Author shines light on the history of the memoir





In the 1920s, fiction outsold nonfiction 4-to-1; in the 1960s, the ratio was reversed. Ben Yagoda charts the genre of memoir-autobiography over its 2,000-year history to make sense of that change.

He begins with Julius Caesar and moves through St. Augustine, the unfortunate Peter Abelard, the humanist Aeneas Sylvius (Pope Pio II), the rogue-artist Benvenuto Cellini, the philosopher Rousseau and others before arriving at his principal focus, the American memoir. Yagoda maps the various subgenres: conversion narratives, the novel disguised as an autobiography, captivity narratives, slave memoirs, criminal narratives, women's autobiography, immigrant memoirs, travel-adventure-disaster memoirs, and our contemporary contribution, misery memoirs: tales of poverty, mental illness, addiction, gender and racial prejudice, war and sexual abuse...

... Yagoda astutely traces the rise of the autobiographical hoax. He notes that people read memoirs because they offer a kind of pseudo-intimacy, but the genre attracts readers only inasmuch as it claims to be true. If the claim is doubtful, interest collapses. He states and convincingly illustrates: "The past four decades will probably be remembered as the golden age of autobiographical fraud."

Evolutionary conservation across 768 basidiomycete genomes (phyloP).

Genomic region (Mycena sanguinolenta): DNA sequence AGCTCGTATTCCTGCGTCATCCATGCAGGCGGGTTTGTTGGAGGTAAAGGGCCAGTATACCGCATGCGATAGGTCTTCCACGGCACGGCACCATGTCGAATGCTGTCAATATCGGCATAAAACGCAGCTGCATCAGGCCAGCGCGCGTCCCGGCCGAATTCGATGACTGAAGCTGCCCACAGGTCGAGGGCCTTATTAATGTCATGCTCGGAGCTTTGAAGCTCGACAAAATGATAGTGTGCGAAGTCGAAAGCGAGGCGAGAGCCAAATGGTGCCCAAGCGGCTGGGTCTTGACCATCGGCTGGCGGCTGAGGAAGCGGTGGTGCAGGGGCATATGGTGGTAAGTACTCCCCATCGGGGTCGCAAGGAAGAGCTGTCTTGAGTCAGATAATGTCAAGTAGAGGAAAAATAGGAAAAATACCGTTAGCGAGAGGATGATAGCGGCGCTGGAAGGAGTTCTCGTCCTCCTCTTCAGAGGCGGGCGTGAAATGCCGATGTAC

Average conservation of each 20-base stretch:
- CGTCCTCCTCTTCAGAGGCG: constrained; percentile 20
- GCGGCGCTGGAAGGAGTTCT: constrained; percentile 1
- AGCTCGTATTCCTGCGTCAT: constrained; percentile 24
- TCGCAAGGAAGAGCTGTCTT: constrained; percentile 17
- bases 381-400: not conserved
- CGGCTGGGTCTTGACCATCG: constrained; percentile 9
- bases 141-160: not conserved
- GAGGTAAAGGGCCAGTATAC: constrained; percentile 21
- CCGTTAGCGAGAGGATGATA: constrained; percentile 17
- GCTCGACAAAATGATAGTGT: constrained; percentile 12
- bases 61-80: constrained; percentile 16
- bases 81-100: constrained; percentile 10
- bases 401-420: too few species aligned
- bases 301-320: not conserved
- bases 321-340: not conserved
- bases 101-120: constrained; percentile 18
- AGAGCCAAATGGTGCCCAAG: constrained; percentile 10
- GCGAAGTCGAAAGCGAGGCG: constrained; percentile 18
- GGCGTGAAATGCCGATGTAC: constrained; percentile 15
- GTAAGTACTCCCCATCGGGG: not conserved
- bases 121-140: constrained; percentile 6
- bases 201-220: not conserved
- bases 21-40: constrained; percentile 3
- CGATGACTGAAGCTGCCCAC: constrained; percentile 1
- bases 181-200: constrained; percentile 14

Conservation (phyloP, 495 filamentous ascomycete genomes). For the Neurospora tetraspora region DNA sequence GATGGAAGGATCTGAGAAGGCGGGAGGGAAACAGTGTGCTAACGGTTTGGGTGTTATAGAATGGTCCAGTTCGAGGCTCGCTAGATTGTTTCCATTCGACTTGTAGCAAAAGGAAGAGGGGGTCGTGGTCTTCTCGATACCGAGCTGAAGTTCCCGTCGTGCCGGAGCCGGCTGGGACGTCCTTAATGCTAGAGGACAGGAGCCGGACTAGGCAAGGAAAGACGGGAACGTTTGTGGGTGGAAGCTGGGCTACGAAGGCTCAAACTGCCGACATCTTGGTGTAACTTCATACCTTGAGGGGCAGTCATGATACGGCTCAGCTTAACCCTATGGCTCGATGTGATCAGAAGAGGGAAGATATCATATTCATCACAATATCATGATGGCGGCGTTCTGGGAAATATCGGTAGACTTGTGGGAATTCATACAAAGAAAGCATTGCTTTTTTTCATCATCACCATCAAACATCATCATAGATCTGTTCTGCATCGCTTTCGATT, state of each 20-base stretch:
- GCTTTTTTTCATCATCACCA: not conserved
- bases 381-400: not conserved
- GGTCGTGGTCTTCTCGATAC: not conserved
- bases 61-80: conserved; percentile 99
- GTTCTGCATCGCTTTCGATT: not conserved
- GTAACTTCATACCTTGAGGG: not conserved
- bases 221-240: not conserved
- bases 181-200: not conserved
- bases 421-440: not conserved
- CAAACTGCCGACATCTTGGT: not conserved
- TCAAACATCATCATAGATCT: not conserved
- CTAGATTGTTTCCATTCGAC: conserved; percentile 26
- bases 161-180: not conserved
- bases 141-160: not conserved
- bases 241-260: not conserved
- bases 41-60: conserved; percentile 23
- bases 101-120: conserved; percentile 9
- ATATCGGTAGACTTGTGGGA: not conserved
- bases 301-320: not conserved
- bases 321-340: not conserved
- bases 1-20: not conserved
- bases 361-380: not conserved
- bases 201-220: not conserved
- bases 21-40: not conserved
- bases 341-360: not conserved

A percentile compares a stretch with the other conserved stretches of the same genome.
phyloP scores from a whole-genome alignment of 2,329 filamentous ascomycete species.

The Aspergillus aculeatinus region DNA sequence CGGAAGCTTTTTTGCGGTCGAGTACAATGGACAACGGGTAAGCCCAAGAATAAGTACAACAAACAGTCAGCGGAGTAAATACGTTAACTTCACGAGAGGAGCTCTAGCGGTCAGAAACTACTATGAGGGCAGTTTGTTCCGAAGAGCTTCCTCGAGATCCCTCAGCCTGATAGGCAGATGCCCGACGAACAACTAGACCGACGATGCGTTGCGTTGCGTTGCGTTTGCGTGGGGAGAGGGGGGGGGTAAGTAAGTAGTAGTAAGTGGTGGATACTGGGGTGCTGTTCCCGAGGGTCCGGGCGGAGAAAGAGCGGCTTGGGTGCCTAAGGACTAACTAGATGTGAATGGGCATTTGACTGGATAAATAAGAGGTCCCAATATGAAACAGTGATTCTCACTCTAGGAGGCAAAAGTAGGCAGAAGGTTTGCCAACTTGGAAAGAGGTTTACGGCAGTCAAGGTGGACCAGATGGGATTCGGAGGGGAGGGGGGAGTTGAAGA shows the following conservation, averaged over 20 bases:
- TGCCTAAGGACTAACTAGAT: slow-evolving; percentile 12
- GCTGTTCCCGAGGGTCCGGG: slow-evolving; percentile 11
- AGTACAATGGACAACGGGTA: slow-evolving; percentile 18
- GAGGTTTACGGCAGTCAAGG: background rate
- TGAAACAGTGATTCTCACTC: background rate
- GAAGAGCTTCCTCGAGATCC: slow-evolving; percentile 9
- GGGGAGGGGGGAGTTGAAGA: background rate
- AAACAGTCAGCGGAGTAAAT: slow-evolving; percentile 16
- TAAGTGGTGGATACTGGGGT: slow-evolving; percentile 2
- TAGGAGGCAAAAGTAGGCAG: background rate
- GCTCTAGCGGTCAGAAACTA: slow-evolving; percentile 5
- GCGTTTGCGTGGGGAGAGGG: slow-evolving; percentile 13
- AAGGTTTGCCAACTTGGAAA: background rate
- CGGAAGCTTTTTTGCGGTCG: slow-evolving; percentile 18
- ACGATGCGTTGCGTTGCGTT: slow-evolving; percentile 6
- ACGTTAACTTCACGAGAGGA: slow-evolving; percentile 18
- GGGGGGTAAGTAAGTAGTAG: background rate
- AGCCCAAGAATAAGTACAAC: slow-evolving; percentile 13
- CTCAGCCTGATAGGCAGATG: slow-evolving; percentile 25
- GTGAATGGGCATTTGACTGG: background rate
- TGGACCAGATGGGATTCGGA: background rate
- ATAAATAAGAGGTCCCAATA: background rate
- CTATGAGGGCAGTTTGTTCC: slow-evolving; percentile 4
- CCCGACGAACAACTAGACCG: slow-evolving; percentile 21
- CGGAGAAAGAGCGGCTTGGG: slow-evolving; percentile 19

He does not speak here of memory lapses (a subject he treats brilliantly in Chapter 5), but of outright mendacity. Our hunger for the literal, our world of blogs and tweets, our dismissal of all bounds of privacy and seemliness, have reduced fiction to the status of "painting in the age of photography – a novelty item." But even photos, our former standard for truthful representation, can be Photoshopped. As Yagoda warns, "In any society where a particular currency has high value and is fairly easily fashioned, counterfeiters will quickly and inevitably emerge."

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